Published Sep 28, 2018For the last quarter-century, Nevada's Ken Jordan and Scott Kirkland have navigated the upper echelons of America's electronic music scene as the Crystal Method. Their unique take on big beat, made popular in the '90s and early 2000s, quickly established them as lauded pioneers whose music captured worldwide attention and acclaim.
Today, The Trip Home marks the next evolution of their sound, as Jordan's retirement sees co-founder Kirkland assume the reigns as the sole artist behind the Crystal Method.
Co-produced with veteran producer Glen Nicholls, who has worked with legendary artists like the Prodigy, Nine Inch Nails, and UNKLE, The Trip Home lives up to its hype. On the sixth studio album, Kirkland dives back to his roots, unearthing old vintage equipment and analogue synths to drive home what could be described as the Crystal Method's most cohesive album in recent memory.
"I'm always looking for just the right amount of wrong," says Kirkland in the press release. "I wanted to make a timeless album that sounded great and that conveyed an emotional narrative and a strong appreciation of the album format."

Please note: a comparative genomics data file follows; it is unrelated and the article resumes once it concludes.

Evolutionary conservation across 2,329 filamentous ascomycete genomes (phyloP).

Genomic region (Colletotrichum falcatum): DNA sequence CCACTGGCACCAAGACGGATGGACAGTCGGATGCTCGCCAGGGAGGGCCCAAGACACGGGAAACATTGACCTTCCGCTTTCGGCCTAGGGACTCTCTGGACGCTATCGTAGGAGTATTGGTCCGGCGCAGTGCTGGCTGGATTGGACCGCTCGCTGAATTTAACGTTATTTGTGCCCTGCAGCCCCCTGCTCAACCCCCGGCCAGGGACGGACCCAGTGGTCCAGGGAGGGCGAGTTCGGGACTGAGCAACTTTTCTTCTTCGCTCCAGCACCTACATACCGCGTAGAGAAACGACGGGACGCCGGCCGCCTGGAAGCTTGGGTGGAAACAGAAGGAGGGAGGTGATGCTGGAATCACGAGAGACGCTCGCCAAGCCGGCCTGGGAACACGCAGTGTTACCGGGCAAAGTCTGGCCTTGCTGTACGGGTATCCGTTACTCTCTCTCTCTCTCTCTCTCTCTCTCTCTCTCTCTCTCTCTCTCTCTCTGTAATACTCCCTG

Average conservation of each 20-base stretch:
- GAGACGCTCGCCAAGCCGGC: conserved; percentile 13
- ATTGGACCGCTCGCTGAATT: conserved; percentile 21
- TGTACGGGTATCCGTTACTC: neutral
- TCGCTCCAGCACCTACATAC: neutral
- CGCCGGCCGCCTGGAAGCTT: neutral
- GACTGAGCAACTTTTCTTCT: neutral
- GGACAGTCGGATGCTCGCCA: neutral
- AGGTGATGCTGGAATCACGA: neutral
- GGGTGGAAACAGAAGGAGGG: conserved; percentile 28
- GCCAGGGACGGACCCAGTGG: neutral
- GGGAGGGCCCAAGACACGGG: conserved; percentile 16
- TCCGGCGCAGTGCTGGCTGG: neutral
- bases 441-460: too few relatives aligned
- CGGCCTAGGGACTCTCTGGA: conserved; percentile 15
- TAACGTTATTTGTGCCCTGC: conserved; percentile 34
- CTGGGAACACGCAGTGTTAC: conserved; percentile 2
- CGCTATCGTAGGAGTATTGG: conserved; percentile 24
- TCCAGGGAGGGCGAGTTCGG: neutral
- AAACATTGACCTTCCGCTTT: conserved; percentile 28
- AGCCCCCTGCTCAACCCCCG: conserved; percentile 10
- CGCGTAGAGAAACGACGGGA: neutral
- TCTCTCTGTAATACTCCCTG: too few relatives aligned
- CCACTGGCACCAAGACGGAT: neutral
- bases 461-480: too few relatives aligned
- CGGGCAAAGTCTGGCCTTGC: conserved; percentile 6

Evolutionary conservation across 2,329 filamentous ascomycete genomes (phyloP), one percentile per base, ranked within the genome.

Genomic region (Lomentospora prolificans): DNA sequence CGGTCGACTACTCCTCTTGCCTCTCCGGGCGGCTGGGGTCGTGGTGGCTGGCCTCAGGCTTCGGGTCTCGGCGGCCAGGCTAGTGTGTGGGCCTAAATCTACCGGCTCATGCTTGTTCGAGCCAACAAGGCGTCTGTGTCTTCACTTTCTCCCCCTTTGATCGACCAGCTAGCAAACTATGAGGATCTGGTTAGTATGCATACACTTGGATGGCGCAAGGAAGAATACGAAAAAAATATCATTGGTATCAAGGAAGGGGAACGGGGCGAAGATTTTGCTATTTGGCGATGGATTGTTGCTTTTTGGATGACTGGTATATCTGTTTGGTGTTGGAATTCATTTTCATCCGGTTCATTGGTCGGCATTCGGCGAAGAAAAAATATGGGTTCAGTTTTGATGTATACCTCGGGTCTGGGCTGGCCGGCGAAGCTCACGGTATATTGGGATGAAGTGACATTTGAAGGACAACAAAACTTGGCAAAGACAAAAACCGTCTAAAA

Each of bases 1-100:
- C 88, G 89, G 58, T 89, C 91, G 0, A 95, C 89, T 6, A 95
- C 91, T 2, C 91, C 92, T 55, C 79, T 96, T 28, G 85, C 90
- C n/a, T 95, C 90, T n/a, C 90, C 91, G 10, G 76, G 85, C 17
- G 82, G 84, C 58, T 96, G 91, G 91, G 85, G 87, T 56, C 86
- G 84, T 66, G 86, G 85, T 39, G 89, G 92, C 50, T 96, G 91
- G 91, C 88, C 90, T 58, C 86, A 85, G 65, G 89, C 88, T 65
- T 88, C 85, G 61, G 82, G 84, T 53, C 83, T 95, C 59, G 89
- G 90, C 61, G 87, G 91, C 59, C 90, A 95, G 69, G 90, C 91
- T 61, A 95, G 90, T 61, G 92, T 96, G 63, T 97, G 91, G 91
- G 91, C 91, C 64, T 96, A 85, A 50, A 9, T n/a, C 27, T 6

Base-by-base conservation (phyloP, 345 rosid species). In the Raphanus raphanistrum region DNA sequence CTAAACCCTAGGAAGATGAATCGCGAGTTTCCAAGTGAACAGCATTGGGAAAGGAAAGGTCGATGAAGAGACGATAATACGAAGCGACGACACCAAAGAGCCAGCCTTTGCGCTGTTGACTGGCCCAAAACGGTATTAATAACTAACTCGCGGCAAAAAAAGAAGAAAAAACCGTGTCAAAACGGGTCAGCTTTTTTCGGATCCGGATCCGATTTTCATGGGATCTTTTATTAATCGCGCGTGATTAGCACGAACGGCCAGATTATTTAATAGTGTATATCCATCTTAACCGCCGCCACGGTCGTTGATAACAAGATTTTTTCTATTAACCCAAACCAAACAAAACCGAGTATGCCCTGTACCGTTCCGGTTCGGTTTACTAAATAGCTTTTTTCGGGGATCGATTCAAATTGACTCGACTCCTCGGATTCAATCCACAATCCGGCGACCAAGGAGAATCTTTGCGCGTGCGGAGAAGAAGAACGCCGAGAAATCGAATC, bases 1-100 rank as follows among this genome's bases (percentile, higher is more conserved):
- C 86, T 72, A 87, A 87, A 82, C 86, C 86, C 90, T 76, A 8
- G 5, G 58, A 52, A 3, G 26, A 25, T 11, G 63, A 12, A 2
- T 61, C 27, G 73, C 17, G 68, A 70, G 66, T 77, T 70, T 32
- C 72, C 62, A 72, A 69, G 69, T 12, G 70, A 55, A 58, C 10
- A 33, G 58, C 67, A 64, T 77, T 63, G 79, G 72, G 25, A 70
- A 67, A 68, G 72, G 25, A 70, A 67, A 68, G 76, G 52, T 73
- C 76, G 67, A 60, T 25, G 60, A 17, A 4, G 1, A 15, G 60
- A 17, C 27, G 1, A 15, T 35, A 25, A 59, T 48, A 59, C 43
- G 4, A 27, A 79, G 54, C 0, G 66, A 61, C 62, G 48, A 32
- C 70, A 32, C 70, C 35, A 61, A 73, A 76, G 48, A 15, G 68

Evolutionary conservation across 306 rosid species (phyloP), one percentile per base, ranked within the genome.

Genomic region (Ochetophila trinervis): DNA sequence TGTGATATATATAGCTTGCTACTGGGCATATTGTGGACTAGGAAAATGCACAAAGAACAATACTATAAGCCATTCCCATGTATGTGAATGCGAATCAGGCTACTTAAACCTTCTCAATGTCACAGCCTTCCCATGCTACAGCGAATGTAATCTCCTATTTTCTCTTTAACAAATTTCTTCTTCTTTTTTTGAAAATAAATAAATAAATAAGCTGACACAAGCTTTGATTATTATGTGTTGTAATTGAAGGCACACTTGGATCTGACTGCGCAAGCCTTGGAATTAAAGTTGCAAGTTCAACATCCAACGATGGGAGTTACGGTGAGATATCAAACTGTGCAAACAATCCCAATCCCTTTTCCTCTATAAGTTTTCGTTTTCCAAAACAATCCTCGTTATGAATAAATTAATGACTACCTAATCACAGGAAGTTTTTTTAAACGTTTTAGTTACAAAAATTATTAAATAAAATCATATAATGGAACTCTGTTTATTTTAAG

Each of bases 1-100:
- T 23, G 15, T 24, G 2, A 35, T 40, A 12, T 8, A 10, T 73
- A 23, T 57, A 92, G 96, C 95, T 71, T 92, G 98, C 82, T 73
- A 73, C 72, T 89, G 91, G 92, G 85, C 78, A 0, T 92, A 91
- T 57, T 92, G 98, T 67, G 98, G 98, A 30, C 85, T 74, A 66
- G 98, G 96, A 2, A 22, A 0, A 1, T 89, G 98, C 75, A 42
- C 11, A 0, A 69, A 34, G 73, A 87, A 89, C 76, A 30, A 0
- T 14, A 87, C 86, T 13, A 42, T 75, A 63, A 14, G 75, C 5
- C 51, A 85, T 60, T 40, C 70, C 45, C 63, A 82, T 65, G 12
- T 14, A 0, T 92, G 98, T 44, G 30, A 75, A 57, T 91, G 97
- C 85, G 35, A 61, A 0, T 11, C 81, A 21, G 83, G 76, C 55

Indeed, listeners need look no further than the album's title for evidence of the cyclical, if not oroboric, nature of artistic reinvention. Kirkland's journey home is as much about his past as it is his future; equal parts acknowledgement of the two as he harkens back to Vegas — the Crystal Method's debut album — and Las Vegas, where the band formed. Tracks like "Holy Arp" recall vintage Kirkland and Jordan material, while "Ghost in the City" shimmers with punchy new melodies and the dreamy voice of Amy Kirkpatrick.
Ultimately, The Trip Home achieves the right amount of wrong in all the right ways. It is a brilliant culmination of the Crystal Method's two decades at the forefront of electronic music, and an even better measure of what's to come in the years ahead. (Tiny e Records)